Social media: be wary of bad advice
This content is for information purposes only and should not be taken as financial advice. Every effort has been made to ensure the information is correct and up-to-date at the time of writing. For personalised and regulated advice regarding your situation, please consult an independent financial adviser here at Castlegate in Grantham, Lincolnshire or other local offices.
Facebook, YouTube, Twitter and other social platforms can be a great place to interact with friends and find useful, entertaining content. One problem, however, is the rise of financial influencers (“finfluencers”) on these platforms who have limited investment experience, few qualifications – if any – and no regulation by the Financial Conduct Authority.
In some cases, these content creators can give advice which leads people to make poor financial decisions, such as investing in the latest cryptocurrency. In worst cases, viewers can be led to choices which result in financial ruin – such as losing life savings on a single, poor investment that the content creator recommended.
At Castlegate, we recognise that the modern world uses social media and have no intention to disparage it. However, we want readers to realise that these platforms are still poorly regulated, that we are all impressionable and that we all need to be wary when approaching content made by “finfluencers”. Below, we outline some ideas about how this can be achieved.
We hope you find this content helpful. If you want to discuss your own financial plan with us, please get in touch to arrange a no-obligation financial consultation, at our expense:
01476 855 585
Why regulation is lacking
As a democratic state, it is difficult for the UK to censor websites, blogs and social platforms from featuring content which may feature unregulated financial advice. For instance, a content creator in Croatia could upload a video to YouTube about stock picking tips from her home country, which is then consumed by people in the UK.
Some platforms have started introducing measures to limit the harm of unregulated content. For instance, TikTok banned investment ads on its platform earlier in 2021, and Google now forces advertisers to disclose their regulatory status in the UK before promoting financial services on YouTube. However, this is not enough to stop bad advice being published.
Another issue is that finfluencers tread a fine line between offering guidance on financial topics and offering advice on products. To provide the latter legally in the UK, you need to be regulated by the Financial Conduct Authority (FCA). Yet not all finfluencers are based in the UK, and those who are might word their content in such a way that it sounds like guidance, but enters a “grey area” where viewers can hear it as advice. It is not clear that the FCA has resources to examine every content creator and determine whether they have broken the rules.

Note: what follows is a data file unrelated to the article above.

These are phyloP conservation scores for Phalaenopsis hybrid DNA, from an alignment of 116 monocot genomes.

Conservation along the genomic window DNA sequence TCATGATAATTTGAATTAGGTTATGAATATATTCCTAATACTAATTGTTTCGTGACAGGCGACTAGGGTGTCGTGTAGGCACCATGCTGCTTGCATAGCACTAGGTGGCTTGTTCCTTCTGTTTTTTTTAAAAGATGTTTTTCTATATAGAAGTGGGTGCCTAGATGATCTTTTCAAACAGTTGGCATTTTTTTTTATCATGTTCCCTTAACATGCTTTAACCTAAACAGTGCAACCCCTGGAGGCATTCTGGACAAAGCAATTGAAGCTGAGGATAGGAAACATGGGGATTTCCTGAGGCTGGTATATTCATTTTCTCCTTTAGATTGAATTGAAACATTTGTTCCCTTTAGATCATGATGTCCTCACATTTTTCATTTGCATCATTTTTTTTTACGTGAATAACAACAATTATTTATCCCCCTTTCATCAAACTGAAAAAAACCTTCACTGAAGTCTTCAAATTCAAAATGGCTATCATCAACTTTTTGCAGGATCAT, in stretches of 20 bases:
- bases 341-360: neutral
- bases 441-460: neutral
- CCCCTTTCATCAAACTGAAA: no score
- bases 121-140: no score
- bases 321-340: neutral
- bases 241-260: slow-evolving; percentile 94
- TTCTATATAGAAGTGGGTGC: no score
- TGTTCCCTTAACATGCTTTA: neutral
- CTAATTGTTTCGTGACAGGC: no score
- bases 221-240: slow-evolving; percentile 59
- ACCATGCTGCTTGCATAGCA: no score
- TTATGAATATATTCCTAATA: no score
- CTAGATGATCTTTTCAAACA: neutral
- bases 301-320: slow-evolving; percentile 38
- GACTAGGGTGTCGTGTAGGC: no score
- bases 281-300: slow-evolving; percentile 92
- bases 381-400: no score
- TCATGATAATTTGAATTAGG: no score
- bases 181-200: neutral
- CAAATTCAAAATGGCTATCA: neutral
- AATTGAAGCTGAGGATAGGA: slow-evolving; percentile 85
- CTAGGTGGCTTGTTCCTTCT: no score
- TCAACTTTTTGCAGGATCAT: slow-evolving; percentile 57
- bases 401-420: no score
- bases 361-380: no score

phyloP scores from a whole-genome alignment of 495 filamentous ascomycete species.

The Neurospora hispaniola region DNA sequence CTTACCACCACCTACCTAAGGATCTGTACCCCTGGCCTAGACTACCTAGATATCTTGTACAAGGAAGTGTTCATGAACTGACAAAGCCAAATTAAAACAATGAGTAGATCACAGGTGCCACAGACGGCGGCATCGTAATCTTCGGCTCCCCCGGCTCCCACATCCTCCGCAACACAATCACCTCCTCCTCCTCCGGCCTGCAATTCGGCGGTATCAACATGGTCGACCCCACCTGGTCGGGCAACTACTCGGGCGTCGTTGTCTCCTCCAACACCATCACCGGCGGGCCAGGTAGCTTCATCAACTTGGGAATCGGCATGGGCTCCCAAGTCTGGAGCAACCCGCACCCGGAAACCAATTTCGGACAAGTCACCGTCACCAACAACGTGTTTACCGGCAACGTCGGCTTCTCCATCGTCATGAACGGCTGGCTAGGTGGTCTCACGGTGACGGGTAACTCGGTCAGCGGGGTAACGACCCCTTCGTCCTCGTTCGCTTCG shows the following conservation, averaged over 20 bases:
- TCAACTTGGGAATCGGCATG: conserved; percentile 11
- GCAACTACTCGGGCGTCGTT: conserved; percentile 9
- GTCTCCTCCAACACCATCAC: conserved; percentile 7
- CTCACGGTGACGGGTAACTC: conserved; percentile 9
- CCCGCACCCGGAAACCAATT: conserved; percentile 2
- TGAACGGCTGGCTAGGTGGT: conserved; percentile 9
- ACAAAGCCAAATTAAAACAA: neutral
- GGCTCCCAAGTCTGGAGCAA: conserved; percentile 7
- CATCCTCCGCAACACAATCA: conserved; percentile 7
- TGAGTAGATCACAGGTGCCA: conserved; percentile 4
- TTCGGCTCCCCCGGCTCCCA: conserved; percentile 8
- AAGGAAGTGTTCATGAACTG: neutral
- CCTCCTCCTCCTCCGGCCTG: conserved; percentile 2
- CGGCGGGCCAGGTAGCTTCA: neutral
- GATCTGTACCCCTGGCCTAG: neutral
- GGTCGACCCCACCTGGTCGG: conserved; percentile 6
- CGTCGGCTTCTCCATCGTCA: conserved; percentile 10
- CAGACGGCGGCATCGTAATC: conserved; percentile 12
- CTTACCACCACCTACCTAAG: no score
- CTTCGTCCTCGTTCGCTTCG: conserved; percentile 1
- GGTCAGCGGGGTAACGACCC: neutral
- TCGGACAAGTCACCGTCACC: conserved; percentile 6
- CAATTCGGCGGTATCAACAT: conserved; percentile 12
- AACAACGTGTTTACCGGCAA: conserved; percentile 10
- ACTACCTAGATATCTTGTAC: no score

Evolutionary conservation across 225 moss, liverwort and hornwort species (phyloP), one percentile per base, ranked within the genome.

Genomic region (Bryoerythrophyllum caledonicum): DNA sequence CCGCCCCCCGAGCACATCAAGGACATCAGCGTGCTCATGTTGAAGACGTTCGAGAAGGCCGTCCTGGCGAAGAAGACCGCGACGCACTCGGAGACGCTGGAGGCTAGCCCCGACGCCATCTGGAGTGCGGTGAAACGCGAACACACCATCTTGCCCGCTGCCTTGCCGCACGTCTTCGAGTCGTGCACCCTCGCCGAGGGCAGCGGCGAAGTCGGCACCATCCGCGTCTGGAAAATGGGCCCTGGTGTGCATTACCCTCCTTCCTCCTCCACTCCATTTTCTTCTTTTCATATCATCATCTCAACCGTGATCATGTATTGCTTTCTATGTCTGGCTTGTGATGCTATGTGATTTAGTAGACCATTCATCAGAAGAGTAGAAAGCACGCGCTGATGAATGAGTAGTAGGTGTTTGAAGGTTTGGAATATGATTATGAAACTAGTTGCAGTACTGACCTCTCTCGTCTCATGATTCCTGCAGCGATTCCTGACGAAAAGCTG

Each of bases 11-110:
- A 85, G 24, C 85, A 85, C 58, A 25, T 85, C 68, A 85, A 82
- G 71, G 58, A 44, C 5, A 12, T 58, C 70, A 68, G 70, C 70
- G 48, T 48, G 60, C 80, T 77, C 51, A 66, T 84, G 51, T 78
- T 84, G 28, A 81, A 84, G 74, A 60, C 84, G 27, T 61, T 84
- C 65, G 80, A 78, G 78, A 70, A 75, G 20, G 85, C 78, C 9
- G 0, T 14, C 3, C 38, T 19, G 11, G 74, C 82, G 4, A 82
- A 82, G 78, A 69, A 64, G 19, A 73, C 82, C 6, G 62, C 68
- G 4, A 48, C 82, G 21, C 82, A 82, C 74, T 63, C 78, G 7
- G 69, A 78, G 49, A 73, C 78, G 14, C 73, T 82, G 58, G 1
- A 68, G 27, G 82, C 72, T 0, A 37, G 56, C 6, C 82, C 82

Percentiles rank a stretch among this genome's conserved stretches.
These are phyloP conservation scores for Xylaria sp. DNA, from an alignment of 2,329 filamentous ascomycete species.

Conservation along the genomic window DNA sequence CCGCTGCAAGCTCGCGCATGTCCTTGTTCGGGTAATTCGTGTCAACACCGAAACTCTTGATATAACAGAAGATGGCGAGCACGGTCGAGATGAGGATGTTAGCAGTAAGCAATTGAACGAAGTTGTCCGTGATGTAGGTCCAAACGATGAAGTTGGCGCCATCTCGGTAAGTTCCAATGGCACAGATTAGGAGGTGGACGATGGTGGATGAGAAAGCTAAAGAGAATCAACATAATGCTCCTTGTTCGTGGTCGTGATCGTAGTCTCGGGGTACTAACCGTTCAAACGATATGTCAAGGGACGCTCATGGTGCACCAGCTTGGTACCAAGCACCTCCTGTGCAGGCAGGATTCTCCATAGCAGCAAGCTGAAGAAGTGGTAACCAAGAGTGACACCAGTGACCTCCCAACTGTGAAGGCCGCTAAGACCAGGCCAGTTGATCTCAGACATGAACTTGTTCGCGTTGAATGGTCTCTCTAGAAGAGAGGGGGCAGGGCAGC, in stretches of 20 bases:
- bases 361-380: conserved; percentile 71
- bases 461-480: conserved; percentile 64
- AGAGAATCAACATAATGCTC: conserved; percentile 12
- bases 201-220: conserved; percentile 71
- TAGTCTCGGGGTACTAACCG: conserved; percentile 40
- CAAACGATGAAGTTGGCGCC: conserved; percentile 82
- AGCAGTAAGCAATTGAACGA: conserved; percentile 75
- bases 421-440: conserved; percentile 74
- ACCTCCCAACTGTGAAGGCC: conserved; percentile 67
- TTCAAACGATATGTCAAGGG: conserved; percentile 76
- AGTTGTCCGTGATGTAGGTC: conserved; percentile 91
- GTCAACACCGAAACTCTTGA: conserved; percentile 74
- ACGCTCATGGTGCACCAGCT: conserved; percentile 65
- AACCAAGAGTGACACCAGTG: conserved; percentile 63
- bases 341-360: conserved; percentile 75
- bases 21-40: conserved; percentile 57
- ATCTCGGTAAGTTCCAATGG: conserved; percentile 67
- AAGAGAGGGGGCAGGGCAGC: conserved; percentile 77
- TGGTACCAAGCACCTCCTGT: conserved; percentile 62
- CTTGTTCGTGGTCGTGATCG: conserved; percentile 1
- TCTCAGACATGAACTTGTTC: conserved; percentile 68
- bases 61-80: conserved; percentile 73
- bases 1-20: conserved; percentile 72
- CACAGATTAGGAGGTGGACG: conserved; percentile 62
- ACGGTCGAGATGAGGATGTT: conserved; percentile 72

Why it matters
If you do not use social media, then this may seem of little concern. Yet it is likely that people you know and love are active on these platforms, and may find “finfluencer content” that could lead them into poor decisions. It is important to recognise that we are all impressionable – even those of us who think we are not.
We can all be fooled by misleading statistics, likeable content creators and cleverly-worded material. Whilst many finfluencers may be genuine and may even offer some good content, it is important to be wary and protect yourself online. Remember, £63m has been lost to investment scams on social media over 12 months – with the victims primarily men, and young people. The cases often involve false endorsements from celebrities, with 47% focusing on cryptocurrency investment “opportunities”.
Ways to protect yourself
You cannot always stop fraudulent adverts from appearing on your social media feeds. Yet you can refrain from clicking. If the ad appears genuine and from a brand that you recognise and trust, then find the company’s website and search for the offer there. This helps ensure you will not be diverted to a landing page which appears genuine, but simply serves to steal information.
When viewing finfluencer content, always assume that the presenter is not an expert – until proven otherwise. Remind yourself that the size of their following and their likeability are not indicators of competence. If you find yourself liking the content they produce, take time to find out who they are. Are they regulated? Has their content been properly scrutinised by people with industry experience and qualifications?
Make sure you look out for “red flags” in the content. In particular, do they pressure you to “act now” to buy a particular investment? Are they pushy and do they stir up “fear of missing out”? Do they discourage you at all from doing your own research?
Be wary of “survivorship bias” – i.e. the most popular investors on, say, YouTube may be those who happened to do well with their investments in a given period. Those who have fallen out of favour may not have been so lucky. The finfluencer’s popularity, in other words, may not strictly be down to their proficiency with money or investing – it may be down to luck, which may not last and which may not be shared by viewers.
Conclusion & invitation
If you are interested in discussing your own financial plan with us, please get in touch to arrange a no-commitment financial consultation at our expense:
01476 855 585